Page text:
Foundation for Moral Law

Foundation for Moral Law

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Foundation Backs Idaho Law Protecting Children's Privacy

January 02, 20242 min read

The Foundation for Moral Law, an Alabama-based nonprofit organization dedicated to the strict interpretation of the Constitution as intended by its Framers and to the defense of traditional family values, filed an amicus brief on December 25th with the Ninth Circuit U.S. Court of Appeals in the case of Roe v. Critchfield, supporting an Idaho statute that protects Idaho children by requiring that public schools maintain separate showers, locker rooms, bathrooms, and similar intimate spaces by sex. Read the brief here.

Plaintiff Roe challenged the law as a violation of the rights of transgender students. When she was unsuccessful in the federal district court, she appealed to the Ninth Circuit.

The Foundation argued that the Idaho law is necessary to protect the right and need of public-school children to have sexual privacy. In order to refute the Plaintiff’s legal claims, the Foundation traced the history of sexual privacy in bathrooms and other facilities. Beginning with the Biblical account of Noah and his sons in Genesis 9:20-27 and the Biblical admonitions throughout Scripture, the Foundation argued that public nudity is, in most circumstances, considered shameful, especially in the presence of the opposite sex. The Foundation also established that separate restroom and bathing facilities for men and women was the norm in the ancient world, during the Middle Ages, in colonial times, and throughout American history. Therefore, any claimed right to use restrooms designated for the opposite sex cannot be considered “deeply rooted in our history and tradition” and is therefore not entitled to constitutional protection.

Foundation Attorney Katrinnah Darden, primary author of the brief, explained that “The State of Idaho has a duty to protect its citizens, especially its children while they are in the care and custody of the public schools. We are therefore optimistic that the Ninth Circuit will uphold this law as a legitimate exercise of Idaho’s police power.”

Foundation Senior Counsel John Eidsmoe added, “I don’t believe a brief has ever been presented to a court that details and documents the history of sexual privacy as our brief does. The Foundation has made a remarkable contribution to legal scholarship and to the sound resolution of this case.”

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Foundation for Moral Law Staff

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Foundation Backs Idaho Law Protecting Children's Privacy

January 02, 20242 min read

The Foundation for Moral Law, an Alabama-based nonprofit organization dedicated to the strict interpretation of the Constitution as intended by its Framers and to the defense of traditional family values, filed an amicus brief on December 25th with the Ninth Circuit U.S. Court of Appeals in the case of Roe v. Critchfield, supporting an Idaho statute that protects Idaho children by requiring that public schools maintain separate showers, locker rooms, bathrooms, and similar intimate spaces by sex. Read the brief here.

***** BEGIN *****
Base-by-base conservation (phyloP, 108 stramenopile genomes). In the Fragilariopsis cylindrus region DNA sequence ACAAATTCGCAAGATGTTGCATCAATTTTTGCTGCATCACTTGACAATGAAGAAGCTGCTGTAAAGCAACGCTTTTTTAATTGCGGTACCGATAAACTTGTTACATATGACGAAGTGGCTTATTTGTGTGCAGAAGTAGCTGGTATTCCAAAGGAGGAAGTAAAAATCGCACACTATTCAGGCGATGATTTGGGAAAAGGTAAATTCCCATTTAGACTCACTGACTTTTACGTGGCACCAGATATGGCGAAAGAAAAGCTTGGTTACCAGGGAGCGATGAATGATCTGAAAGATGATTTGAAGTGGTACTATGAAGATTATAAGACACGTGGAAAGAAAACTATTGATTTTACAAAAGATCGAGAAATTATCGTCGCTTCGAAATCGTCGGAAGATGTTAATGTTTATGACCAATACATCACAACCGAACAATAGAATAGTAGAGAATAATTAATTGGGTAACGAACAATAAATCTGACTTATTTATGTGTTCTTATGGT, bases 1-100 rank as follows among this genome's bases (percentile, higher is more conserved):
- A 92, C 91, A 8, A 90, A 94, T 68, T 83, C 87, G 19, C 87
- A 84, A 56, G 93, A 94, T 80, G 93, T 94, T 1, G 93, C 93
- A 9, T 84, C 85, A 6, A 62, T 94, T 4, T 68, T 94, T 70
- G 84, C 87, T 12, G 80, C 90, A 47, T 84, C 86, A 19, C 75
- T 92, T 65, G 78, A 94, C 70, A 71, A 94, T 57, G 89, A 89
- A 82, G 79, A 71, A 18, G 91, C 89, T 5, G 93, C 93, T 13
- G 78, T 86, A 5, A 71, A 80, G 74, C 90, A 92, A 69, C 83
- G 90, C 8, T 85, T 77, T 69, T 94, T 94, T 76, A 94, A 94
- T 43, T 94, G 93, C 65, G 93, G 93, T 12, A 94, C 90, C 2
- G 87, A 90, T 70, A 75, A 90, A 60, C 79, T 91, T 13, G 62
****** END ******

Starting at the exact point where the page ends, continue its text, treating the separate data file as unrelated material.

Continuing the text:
Plaintiff Roe challenged the law as a violation of the rights of transgender students. When she was unsuccessful in the federal district court, she appealed to the Ninth Circuit.

The Foundation argued that the Idaho law is necessary to protect the right and need of public-school children to have sexual privacy. In order to refute the Plaintiff’s legal claims, the Foundation traced the history of sexual privacy in bathrooms and other facilities. Beginning with the Biblical account of Noah and his sons in Genesis 9:20-27 and the Biblical admonitions throughout Scripture, the Foundation argued that public nudity is, in most circumstances, considered shameful, especially in the presence of the opposite sex. The Foundation also established that separate restroom and bathing facilities for men and women was the norm in the ancient world, during the Middle Ages, in colonial times, and throughout American history. Therefore, any claimed right to use restrooms designated for the opposite sex cannot be considered “deeply rooted in our history and tradition” and is therefore not entitled to constitutional protection.

Foundation Attorney Katrinnah Darden, primary author of the brief, explained that “The State of Idaho has a duty to protect its citizens, especially its children while they are in the care and custody of the public schools. We are therefore optimistic that the Ninth Circuit will uphold this law as a legitimate exercise of Idaho’s police power.”

Foundation Senior Counsel John Eidsmoe added, “I don’t believe a brief has ever been presented to a court that details and documents the history of sexual privacy as our brief does. The Foundation has made a remarkable contribution to legal scholarship and to the sound resolution of this case.”

gendersexbathroomschoolprivacy
blog author image

Foundation for Moral Law Staff

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We are a 501(c)(3) non-profit organization.

We depend on your support to fight for freedom.

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P.O. Box 4086

Montgomery, AL 36103

P.O. Box 4086

Montgomery, AL 36103